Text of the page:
The Paul W. Zuccaire Gallery at Stony Brook University was established in 1975 as the Stony Brook University Art Gallery.
Rhonda Cooper, former director, joined the gallery in 1983, bringing works by celebrated artists to the campus, including pieces by Yoko Ono, Larry Rivers, Elizabeth Murray and Philip Pearlstein. The gallery presents dynamic professional exhibitions in its 5,000 square foot space in the Staller Center on the Stony Brook campus. In addition, it presents exhibitions each year featuring the work of Stony Brook University undergraduate and graduate students as well as works by the distinguished faculty of the university’s art department. The Staller Center renamed the space the Paul W. Zuccaire Gallery on April 4, 2013, in recognition of the generosity of Alice Zuccaire and the Paul W. Zuccaire Foundation. The Zuccaire Foundation seeks to perpetuate the memory and the spirit of Paul W. Zuccaire through the encouragement, promotion and support of the arts, education, health, and humanitarian activities through grants to nonprofit institutions.
Cooper retired after 30 years of service in 2013. She was succeeded by Karen Levitov, who strives to continue Cooper’s legacy of educational programming and diverse exhibitions, with an emphasis on contemporary art and enhancing the gallery’s outreach. We spoke with Levitov about the gallery.
Q: What makes the gallery space special and unique to Stony Brook University?
Levitov: It’s a fabulous space. It has 24-foot high ceilings and windows interconnecting with the second floor. We’re open from Tuesday to Friday and, during exhibitions, we extend hours to Saturday. This way the students have a chance to check it out between classes or at the start of the weekend.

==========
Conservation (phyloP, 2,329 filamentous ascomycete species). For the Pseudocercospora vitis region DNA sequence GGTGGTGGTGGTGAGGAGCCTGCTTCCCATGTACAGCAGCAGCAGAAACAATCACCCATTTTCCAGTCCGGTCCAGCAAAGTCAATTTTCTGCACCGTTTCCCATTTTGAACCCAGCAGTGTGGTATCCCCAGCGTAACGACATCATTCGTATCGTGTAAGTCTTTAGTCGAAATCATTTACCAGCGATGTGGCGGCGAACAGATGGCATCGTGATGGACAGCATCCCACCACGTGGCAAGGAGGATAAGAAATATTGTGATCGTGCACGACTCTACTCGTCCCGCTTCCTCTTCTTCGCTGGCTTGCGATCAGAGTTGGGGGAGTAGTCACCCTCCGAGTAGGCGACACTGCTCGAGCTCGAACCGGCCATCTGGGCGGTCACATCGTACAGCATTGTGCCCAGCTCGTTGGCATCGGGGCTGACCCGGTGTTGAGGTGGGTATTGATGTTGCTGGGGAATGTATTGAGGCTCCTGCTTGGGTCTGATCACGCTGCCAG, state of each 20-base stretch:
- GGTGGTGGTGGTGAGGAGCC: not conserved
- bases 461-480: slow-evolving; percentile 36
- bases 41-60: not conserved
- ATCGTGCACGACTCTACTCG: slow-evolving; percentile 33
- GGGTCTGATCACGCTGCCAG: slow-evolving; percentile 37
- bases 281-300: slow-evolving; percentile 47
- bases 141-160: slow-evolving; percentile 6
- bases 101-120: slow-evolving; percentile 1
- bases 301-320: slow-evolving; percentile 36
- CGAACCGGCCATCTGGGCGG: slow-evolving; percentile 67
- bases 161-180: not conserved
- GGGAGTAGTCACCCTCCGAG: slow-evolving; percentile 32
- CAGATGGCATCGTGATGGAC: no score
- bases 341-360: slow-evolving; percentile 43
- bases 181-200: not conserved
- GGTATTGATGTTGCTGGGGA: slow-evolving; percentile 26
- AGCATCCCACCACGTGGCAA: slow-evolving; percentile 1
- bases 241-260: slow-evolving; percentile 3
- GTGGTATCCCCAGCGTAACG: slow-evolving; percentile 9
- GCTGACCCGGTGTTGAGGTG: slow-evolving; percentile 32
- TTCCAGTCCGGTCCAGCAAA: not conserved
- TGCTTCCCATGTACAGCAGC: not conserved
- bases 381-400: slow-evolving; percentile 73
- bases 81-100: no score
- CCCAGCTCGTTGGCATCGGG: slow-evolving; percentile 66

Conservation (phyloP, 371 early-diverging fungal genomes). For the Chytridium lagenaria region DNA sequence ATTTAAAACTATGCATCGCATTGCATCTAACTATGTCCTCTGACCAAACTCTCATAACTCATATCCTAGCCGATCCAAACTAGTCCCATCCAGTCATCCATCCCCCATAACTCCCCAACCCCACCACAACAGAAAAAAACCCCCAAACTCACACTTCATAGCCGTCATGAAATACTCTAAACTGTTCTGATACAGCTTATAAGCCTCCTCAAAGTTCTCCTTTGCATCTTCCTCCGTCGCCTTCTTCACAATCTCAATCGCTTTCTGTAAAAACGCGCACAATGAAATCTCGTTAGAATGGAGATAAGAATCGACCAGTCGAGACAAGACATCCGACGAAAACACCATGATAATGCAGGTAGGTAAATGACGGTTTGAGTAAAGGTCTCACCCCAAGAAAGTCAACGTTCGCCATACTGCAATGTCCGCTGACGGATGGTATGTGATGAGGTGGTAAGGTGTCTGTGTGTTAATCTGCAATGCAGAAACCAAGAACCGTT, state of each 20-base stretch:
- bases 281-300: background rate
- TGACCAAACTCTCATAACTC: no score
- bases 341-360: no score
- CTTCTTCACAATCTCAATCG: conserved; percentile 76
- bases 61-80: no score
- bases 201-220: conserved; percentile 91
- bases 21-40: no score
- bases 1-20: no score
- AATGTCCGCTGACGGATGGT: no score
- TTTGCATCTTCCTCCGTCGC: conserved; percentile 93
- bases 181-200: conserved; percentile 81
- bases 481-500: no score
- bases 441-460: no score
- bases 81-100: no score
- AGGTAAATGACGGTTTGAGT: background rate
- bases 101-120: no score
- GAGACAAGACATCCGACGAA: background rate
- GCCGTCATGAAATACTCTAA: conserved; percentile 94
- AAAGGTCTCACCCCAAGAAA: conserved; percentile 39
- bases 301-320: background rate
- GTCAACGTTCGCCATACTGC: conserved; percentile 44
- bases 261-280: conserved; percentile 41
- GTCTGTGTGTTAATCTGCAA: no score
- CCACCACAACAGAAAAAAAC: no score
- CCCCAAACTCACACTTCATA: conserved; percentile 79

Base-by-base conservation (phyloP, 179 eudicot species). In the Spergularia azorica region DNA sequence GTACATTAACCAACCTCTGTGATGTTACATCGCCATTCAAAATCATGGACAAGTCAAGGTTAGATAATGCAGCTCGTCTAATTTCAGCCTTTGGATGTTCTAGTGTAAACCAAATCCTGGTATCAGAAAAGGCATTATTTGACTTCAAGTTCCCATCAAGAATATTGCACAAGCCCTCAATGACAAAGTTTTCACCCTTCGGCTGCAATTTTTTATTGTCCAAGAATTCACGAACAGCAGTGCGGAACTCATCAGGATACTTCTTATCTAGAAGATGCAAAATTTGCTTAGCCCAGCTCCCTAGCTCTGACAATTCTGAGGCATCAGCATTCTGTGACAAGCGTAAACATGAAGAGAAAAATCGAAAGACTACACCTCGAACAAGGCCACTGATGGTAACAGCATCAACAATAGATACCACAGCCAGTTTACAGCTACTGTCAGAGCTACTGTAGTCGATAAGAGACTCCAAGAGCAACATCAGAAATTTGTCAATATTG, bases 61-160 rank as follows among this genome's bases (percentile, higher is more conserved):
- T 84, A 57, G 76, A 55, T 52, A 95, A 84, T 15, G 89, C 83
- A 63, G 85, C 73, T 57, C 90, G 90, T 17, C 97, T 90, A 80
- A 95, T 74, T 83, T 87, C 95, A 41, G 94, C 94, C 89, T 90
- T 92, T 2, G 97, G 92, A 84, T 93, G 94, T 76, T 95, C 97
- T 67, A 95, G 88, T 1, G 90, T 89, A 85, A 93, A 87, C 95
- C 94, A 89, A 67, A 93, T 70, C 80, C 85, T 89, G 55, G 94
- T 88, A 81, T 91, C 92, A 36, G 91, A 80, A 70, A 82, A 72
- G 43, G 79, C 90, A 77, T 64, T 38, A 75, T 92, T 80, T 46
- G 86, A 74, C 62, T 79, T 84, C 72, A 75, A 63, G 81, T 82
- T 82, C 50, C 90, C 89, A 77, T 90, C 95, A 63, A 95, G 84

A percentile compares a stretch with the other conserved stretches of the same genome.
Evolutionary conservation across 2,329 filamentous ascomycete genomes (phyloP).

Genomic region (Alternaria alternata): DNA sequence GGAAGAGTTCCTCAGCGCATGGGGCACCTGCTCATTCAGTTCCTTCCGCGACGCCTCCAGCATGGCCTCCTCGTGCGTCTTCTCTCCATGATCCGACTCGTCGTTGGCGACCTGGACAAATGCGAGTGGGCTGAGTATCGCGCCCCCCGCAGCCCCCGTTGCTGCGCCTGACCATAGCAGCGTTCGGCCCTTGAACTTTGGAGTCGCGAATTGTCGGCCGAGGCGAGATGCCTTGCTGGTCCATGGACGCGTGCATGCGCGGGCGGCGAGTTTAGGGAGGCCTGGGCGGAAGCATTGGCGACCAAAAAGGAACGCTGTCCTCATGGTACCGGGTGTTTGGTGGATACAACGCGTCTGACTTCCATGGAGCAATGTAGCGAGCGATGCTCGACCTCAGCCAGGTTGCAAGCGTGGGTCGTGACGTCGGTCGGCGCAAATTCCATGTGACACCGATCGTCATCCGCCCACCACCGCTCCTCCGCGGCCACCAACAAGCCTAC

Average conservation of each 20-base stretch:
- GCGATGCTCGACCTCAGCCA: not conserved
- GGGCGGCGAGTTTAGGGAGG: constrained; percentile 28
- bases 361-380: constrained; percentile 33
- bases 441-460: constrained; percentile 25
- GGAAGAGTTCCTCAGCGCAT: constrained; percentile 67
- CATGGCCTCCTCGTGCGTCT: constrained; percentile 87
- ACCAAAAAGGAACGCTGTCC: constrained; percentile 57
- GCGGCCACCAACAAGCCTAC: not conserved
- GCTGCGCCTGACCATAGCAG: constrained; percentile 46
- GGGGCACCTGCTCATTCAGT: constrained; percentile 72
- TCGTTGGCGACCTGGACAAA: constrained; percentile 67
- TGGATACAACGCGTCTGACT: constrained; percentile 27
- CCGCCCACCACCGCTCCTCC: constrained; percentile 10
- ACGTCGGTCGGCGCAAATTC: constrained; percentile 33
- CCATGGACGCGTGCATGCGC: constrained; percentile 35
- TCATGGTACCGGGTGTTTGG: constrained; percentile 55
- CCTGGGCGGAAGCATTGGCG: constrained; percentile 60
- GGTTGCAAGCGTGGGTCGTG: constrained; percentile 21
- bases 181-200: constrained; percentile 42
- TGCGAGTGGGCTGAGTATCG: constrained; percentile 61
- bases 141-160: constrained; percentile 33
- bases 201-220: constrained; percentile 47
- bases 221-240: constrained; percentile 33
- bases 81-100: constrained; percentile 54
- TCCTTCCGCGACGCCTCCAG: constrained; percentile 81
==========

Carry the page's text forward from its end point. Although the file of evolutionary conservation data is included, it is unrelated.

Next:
Q: What are some central ideas that you, as a curator and director, mean to convey through the exhibitions?
I try to include student work as much as I can. They’re the core of this all. We always present the MFA student theses, and this year we’re doing a new special feature on faculty.
Q: How has the surrounding community responded to the gallery and its programs?
The gallery’s proven to be quite engaging. Students have the opportunity to see work created by their peers. And the public is always invited to come and enjoy. We have free parking and the Staller Center is a large and gorgeous space, so it’s very inviting.
Q: How do you choose which artist or group to display?
I look for possible artists that will prove engaging for the community, art that’s in the moment, that’s current, that’s showing in Manhattan and Brooklyn. And I try to show artists that have been particularly interesting to me for years. My first professional artist show here, in fact, was with Kate Gilmore. I’ve been a fan of hers for a long time.
This fall, the Paul W. Zuccaire Gallery will present two exhibitions. Opening September 15 is the Faculty Exhibition, featuring new work by Stony Brook University’s internationally known faculty artists. The 2015 Faculty Exhibition will include painting, sculpture, drawing, printmaking, photography, video installation and digital media. A reception will be held on Wednesday, October 7, from 6 to 8 p.m., with light refreshments available.
The second exhibition, Isabel Manalo: Skin Codes, opens on Saturday, November 7, with a reception for the artist from 7 to 9 p.m. Isabel Manalo is an interdisciplinary visual artist whose work addresses ideas of power and identity as defined by race, ethnicity, geography and class. Combining photography, drawing, painting, sewing and writing, her work embraces visual clues and coding inspired by maps and the science of cartography, and most recently, by tattooing.
All exhibitions and events are free and open to the public. Gallery hours are Tuesday to Friday 12 to 4 p.m. The Gallery is also open Saturdays, 7 p.m. to 9 p.m. while exhibitions are on view.
Stony Brook University, Stony Brook. 631-632-7240, zuccairegallery.stonybrook.edu.